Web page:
WASHINGTON—U.S. officials are discussing whether to respond to computer breaches of Democratic Party organizations with economic sanctions against Russia, but they haven’t reached a decision about how to proceed, according to several people familiar with the matter.
Levying sanctions would require the White House to publicly accuse Russia, or Russian-backed hackers, of committing the breach and then leaking embarrassing information. The U.S. has frequently opted not to publicly release attribution for cyber-assaults, though Washington did openly accuse North Korea of carrying out an embarrassing breach of Sony Pictures Entertainment Inc. in 2014.
The Federal Bureau of Investigation and U.S. intelligence agencies have been studying the Democratic hacks, and several officials have signaled it was almost certainly carried out by Russian-affiliated hackers. Russia has denied any involvement, but several cybersecurity companies have also released reports tying the breach to Russian hackers.
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On Thursday, House Minority Leader Nancy Pelosi (D., Calif.) told reporters, regarding a breach of the Democratic Congressional Campaign Committee, which spearheads the Democratic House campaigns: “I know for sure it is the Russians” and “we are assessing the damage.”
She added, “This is an electronic Watergate…The Russians broke in. Who did they give the information to? I don’t know. Who dumped it? I don’t know.”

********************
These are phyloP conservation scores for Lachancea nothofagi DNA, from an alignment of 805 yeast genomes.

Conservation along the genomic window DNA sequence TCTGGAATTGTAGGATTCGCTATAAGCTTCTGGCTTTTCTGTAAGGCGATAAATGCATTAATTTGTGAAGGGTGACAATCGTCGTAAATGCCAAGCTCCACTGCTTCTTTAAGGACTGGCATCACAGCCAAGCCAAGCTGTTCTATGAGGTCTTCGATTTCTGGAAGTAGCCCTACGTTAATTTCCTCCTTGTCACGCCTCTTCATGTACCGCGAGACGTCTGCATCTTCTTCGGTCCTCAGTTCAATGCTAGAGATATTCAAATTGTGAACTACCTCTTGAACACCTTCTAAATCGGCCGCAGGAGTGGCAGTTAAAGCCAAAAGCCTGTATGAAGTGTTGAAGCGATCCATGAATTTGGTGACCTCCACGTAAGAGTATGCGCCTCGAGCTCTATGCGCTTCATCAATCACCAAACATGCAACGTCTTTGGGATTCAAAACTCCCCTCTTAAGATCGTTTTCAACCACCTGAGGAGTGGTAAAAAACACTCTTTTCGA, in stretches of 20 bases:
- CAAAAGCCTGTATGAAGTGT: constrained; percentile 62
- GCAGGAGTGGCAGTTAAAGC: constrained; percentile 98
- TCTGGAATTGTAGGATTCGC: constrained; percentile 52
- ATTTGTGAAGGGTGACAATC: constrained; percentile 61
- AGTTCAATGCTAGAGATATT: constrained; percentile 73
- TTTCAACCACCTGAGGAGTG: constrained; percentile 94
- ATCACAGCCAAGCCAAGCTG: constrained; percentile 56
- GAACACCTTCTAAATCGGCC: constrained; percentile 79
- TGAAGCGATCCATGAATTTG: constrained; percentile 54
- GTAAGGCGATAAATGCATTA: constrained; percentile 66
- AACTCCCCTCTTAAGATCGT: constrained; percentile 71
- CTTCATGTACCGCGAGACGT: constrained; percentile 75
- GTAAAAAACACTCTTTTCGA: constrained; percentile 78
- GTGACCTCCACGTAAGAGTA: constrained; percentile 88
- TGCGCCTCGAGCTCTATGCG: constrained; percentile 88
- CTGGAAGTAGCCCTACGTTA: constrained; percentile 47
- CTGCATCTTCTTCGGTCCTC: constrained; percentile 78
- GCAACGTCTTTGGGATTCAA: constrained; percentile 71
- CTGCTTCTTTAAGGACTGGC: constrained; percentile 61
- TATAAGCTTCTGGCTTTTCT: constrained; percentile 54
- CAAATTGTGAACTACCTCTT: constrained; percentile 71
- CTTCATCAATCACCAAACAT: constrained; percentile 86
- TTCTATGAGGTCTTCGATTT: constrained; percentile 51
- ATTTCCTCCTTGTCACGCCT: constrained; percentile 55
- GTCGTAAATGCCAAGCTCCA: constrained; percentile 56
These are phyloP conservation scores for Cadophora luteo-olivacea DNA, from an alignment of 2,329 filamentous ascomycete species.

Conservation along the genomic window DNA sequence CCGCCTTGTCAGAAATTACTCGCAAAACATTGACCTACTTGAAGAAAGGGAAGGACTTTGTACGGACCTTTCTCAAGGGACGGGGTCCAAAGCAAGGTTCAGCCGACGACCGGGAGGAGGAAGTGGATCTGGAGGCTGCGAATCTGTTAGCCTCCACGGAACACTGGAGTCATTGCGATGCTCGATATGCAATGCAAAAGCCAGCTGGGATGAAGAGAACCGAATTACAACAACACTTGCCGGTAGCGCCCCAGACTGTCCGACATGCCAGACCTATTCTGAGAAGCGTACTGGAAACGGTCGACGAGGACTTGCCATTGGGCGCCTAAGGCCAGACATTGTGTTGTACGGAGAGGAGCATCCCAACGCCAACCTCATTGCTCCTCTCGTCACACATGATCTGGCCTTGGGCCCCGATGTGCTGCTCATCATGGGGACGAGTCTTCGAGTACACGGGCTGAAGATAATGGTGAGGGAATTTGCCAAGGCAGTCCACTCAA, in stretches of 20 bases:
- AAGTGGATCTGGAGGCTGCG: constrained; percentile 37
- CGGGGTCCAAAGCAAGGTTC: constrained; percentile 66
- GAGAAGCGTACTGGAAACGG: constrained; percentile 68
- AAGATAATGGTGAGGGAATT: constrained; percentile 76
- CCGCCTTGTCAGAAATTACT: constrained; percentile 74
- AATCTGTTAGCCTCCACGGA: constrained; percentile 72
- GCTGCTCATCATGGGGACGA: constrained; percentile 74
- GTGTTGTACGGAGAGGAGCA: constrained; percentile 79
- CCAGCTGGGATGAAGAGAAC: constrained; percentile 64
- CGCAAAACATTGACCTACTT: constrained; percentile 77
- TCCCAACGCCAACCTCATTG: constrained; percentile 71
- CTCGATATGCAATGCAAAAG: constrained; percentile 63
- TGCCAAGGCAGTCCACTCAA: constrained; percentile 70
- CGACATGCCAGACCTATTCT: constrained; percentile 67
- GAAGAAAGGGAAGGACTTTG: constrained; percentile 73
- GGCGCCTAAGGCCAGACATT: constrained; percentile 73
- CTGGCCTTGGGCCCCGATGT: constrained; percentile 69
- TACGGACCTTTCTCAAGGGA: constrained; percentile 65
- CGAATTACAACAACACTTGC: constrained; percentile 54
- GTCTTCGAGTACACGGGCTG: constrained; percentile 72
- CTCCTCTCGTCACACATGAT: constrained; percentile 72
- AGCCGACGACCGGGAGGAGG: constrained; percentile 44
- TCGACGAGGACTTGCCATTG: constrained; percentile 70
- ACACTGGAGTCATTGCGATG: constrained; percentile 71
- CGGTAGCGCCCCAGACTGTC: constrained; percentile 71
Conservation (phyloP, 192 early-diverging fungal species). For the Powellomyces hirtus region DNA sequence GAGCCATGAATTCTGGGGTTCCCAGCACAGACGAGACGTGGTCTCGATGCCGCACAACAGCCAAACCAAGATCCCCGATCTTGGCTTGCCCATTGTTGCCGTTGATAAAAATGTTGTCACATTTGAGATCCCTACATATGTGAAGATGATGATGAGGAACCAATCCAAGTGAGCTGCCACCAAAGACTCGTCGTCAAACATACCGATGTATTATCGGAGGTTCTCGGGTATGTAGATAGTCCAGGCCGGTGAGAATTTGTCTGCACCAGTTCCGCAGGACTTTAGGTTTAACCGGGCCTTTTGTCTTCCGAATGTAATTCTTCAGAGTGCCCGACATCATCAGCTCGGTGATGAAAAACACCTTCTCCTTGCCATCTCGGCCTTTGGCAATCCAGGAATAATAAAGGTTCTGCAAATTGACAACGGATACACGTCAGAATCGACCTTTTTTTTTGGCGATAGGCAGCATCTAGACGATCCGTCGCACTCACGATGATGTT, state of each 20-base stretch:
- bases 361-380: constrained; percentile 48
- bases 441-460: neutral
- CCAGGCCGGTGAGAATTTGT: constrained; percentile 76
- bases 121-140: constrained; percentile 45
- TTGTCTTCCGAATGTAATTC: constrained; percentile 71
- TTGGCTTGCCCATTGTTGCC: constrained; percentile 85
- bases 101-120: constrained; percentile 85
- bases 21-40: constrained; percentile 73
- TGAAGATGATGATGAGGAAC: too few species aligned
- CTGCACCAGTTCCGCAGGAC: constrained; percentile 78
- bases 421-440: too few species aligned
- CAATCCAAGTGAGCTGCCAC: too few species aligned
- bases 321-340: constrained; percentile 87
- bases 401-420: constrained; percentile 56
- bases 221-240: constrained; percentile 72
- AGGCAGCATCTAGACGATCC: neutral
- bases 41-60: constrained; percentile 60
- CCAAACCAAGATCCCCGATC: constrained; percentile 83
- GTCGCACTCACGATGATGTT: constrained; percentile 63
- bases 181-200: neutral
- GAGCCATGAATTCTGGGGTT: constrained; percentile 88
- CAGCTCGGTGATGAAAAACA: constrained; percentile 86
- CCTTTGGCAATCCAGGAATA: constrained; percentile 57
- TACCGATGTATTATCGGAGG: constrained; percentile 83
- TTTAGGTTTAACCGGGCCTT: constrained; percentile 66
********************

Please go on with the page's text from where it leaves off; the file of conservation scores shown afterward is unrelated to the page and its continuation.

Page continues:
Republican presidential nominee Donald Trump has publicly disavowed any connection to the hacking of the Democratic National Committee and other groups. “It is so far-fetched,” Mr. Trump said at a news conference last month. “It’s so ridiculous. Honestly, I wish I had that power.”
Rep. Adam Schiff (D., Calif.), the top Democrat on the House Intelligence Committee, said his panel was briefed on the matter last week and that he is among those urging that “when the administration believes it has sufficient evidence of attribution, it will make that attribution public as well as consider any other steps necessary.”
The process of deciding on sanctions could be lengthy. Even if U.S. officials have concluded the hackers were Russian-backed, they must decide to disclose that publicly—then weigh a range of possible reactions.
The U.S. and Russia are at odds over a variety of issues, from the war in Syria to Moscow’s annexation of Crimea, and U.S. officials must decide whether this episode is worth exacerbating those tensions.
In 2015, President Barack Obama signed an executive order making it easier for the U.S. to impose sanctions against anyone tied to a “cyber-enabled” activity that impacted U.S. national security, foreign policy, economic health or financial stability.
This order was seen at the time as a way of warning China to halt attacks aimed at U.S. companies, but it could also pave the way for the U.S. to issue sanctions against Russians or anyone else it believes was involved in a significant breach.
Many countries, including the U.S., steal information from other nations using computer attacks, and to some degree that is considered traditional espionage. But several former U.S. officials said the DNC breach is different because the stolen information was then released with the apparent purpose of embarrassing certain individuals.
Officials still haven’t determined whether the cyber-attackers were attempting to influence the presidential election or simply believed it was appropriate payback for alleged U.S. meddling in other countries’ elections.
“They believe we are trying to influence political developments in Russia, trying to effect change, and so their natural response is to retaliate and do unto us as they think we’ve done unto them,” James Clapper, the U.S. director of national intelligence, said last month. Still, he stopped short of saying Russia was definitively behind the DNC breach.
The U.S. has already imposed an array of sanctions against Russian individuals and entities in response to Russia’s invasion of Ukraine and annexation of Crimea.